De-duping by Self join

doris day

Let’s continue the series on getting rid of duplicate data.  Today we’re going to use self joins to get rid of them.  A self join is a join from a table back to itself.  It might seem weird to do that, but by the end of this article you’ll see how it’s useful.  I use self joins to de-dupe when the table has a primary key, yet that primary key didn’t prevent duplicates from being inserted.  Let’s set up a demo table now.

CREATE TABLE TroubledTableWithPK (
      ttPrimaryKey INT IDENTITY(1,1)
    , FirstName VARCHAR(50)
    , LastName VARCHAR(50)
    , email VARCHAR(255)
)

Now, let’s copy some data from the backup table we created before.

INSERT INTO TroubledTableWithPK
(FirstName, LastName, email)
SELECT * from OriginalTroubledTable

Take a look at the duplicates in that table.

SELECT email, COUNT(*)
FROM TroubledTableWithPK
GROUP BY email
HAVING COUNT(*) > 1

Yeah, we have duplicates!  Take a closer look at one of these duplicates and you can clearly see how the primary key, which was supposed to uniquely identify the row to the table, didn’t prevent duplicate email addresses from being added.

SELECT *
FROM TroubledTableWithPK
WHERE email ='elit.a.feugiat@Etiam.com'

Let’s propose a way to remove all the duplicate records that aren’t the “last” copy of the duplicate data.  The last copy would be the record with the highest ttPrimaryKey Value.

SELECT email, MAX(ttPrimaryKey)
FROM TroubledTableWithPK
WHERE email ='elit.a.feugiat@Etiam.com'
GROUP BY email

If we were to join TroubledTableWithPK to a sub select of TroubledTableWithPK, we could show all those records we want to remove.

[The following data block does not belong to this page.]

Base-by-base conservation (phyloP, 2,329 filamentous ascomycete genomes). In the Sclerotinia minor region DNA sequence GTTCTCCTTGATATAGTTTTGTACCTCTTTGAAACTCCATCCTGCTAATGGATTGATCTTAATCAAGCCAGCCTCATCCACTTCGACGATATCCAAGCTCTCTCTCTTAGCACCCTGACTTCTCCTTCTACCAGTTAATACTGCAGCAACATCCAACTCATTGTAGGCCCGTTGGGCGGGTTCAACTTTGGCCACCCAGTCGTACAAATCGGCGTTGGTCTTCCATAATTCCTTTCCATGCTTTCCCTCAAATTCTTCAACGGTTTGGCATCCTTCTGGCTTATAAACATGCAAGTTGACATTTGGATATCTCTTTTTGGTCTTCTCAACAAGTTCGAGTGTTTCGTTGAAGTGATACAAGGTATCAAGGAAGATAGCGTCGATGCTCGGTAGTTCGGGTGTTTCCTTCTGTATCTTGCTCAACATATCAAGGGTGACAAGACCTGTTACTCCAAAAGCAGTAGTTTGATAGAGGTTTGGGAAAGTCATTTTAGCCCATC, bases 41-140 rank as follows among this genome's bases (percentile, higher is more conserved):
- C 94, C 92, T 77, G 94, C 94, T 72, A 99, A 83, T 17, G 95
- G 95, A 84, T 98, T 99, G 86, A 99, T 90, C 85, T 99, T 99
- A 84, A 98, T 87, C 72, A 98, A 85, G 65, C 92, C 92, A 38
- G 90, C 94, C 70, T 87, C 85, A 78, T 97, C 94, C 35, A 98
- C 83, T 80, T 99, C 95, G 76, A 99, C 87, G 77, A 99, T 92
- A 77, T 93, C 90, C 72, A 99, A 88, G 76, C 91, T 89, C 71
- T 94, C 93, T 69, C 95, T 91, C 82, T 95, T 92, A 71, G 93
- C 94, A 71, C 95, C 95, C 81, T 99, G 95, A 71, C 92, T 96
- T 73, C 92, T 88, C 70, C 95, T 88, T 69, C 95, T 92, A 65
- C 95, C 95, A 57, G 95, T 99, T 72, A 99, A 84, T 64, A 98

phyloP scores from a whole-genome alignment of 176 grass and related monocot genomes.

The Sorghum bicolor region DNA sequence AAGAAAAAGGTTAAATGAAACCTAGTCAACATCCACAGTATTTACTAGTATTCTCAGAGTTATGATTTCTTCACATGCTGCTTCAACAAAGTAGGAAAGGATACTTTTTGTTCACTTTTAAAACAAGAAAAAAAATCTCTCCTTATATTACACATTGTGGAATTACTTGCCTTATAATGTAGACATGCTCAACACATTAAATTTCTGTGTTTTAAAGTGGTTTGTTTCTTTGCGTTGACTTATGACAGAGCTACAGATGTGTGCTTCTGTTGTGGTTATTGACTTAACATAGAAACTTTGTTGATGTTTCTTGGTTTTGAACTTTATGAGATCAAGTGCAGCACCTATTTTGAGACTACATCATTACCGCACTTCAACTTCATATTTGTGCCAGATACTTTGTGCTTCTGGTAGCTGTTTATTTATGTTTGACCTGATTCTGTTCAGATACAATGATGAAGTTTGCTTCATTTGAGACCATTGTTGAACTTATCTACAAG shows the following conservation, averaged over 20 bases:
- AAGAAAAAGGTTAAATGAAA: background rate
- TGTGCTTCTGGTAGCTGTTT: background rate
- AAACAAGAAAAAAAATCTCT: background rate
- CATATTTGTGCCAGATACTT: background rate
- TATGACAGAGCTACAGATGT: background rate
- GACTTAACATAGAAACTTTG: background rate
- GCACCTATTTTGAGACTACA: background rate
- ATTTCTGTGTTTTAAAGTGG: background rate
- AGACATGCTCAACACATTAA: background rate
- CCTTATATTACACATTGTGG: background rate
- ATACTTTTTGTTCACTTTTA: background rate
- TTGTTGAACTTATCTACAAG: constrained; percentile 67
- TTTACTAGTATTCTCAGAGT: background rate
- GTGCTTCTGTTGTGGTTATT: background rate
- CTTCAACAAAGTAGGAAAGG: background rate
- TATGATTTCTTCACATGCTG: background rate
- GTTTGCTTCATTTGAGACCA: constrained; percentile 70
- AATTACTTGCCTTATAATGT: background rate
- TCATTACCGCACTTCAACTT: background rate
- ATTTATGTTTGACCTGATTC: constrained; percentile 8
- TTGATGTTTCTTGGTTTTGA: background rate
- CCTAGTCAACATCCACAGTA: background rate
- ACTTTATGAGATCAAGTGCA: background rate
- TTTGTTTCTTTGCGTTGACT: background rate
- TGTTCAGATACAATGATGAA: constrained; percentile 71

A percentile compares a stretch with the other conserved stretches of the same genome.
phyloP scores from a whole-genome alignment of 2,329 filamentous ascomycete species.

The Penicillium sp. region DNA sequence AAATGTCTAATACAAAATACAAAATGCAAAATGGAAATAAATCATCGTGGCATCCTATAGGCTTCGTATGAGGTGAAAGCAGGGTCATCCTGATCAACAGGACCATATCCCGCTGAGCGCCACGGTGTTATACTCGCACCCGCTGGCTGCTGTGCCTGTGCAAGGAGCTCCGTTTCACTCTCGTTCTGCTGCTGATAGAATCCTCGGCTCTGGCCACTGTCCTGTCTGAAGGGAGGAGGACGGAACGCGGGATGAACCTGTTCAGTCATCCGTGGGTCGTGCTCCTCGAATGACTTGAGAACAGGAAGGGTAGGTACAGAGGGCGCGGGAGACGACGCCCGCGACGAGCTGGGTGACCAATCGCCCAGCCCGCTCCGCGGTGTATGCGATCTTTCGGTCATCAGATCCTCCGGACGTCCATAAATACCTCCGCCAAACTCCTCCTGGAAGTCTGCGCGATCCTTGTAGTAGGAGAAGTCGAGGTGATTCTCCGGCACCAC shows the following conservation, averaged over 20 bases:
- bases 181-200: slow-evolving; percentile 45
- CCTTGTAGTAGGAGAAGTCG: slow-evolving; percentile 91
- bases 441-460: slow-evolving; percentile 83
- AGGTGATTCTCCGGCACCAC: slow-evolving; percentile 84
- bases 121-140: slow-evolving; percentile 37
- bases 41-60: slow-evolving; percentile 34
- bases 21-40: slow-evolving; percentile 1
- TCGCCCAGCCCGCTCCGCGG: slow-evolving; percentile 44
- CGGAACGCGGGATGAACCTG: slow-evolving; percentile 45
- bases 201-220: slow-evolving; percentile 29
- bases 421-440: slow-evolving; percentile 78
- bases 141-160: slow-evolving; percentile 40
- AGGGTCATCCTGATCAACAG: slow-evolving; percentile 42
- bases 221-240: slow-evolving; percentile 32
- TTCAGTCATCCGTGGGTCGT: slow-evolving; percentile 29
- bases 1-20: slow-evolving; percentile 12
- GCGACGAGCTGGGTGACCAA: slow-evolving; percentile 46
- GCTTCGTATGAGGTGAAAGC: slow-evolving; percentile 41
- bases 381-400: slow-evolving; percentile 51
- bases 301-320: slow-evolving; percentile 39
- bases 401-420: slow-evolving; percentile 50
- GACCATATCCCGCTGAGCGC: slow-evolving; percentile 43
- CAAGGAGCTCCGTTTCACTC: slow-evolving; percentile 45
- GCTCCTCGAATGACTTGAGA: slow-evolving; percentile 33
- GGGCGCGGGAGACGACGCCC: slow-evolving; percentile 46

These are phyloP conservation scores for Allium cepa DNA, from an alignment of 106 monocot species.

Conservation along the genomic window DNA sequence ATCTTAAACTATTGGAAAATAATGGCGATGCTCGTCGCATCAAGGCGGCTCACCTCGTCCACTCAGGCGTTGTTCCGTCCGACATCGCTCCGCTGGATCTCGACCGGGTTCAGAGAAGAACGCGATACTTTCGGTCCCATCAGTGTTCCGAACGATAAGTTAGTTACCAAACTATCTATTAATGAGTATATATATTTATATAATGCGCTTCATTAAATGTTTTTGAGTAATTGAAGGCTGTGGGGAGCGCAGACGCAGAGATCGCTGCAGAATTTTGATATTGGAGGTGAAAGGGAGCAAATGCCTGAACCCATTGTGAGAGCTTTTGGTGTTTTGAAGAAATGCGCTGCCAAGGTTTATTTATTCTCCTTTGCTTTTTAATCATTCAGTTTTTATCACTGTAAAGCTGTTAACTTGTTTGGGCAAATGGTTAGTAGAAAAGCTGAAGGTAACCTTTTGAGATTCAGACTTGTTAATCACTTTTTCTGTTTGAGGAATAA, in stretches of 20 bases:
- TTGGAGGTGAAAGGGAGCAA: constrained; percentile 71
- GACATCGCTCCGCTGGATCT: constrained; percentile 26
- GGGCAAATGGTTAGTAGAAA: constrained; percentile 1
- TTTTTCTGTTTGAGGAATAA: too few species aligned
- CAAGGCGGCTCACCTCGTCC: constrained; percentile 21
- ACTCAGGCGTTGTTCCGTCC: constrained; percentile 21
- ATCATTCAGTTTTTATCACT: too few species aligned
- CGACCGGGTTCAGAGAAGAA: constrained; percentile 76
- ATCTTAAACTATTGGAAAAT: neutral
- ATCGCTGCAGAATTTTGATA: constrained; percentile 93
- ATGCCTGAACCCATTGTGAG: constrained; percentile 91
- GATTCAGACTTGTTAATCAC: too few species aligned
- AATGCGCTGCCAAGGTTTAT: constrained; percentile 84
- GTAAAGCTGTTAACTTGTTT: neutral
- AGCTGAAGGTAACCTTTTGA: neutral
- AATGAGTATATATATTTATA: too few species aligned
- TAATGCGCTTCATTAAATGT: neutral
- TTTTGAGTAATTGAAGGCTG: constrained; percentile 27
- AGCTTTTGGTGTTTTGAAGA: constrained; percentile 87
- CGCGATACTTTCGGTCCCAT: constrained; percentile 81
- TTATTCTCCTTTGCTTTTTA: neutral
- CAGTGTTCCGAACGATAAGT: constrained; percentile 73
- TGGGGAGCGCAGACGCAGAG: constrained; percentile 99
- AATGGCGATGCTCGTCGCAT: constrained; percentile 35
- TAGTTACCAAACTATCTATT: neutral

SELECT tt.*
FROM TroubledTableWithPK tt
INNER JOIN (
    SELECT email, MAX(ttPrimaryKey) AS maxTTPrimaryKey
    FROM TroubledTableWithPK
    GROUP BY email) maxvals
    ON tt.email = maxvals.email
    AND tt.ttPrimaryKey != maxvals.maxTTPrimaryKey
WHERE tt.email ='elit.a.feugiat@Etiam.com'

Compare these results with the SELECT * statement we ran.  By joining on email, and where the ttPrimaryKey != MAX(ttPrimaryKey) shows us the “early” duplicates in the table.  Now all we have to do is cahnge the SELECT to a DELETE statement.

DELETE FROM tt
FROM TroubledTableWithPK tt
INNER JOIN (
    SELECT email, MAX(ttPrimaryKey) AS maxTTPrimaryKey
    FROM TroubledTableWithPK
    GROUP BY email) maxvals
    ON tt.email = maxvals.email
    AND tt.ttPrimaryKey != maxvals.maxTTPrimaryKey
WHERE tt.email ='elit.a.feugiat@Etiam.com'

So now when we run the SELECT *, no more duplicates!

SELECT *
FROM TroubledTableWithPK
WHERE email ='elit.a.feugiat@Etiam.com'

So all we have to do to delete all the duplicates, not just the ones for Elit Feugiat, just remove the where clause.

DELETE FROM tt
FROM TroubledTableWithPK tt
INNER JOIN (
    SELECT email, MAX(ttPrimaryKey) as maxTTPrimaryKey
    FROM TroubledTableWithPK
    GROUP BY email) maxvals
    ON tt.email = maxvals.email
    AND tt.ttPrimaryKey != maxvals.maxTTPrimaryKey

And All our duplicates not-so-magically disappear!

SELECT email, COUNT(*)
FROM TroubledTableWithPK
GROUP BY email
HAVING COUNT(*) > 1

Now, I would like to say, you might want to check out the execution plan of this method.  You could run into a situation where the table scan, the implicit order of the subquery and nested loops of the inner join to the sub table could give you troubles if you had a large number of records in TroubledTableWithPK.  These operations could cause you some blocking issues if any other process was trying to read records from this table during the delete.

I’d also like to point out, if you’re deleting a large number of records, you could also find your transaction log filling up.

Deletes are going to cost you more than a truncate if you inserted the distinct records to a temp table, then truncated the table.  It’s even more than selecting the distinct into a new table, then renaming the new table to the old name.

Now you have another tool available when you’re faced with duplicate data.  Just one more method to go in this series: CTEs.  Don’t worry, they’re not as hard as you might think.  Until then, if you have any questions, let me know.  I’m here to help!

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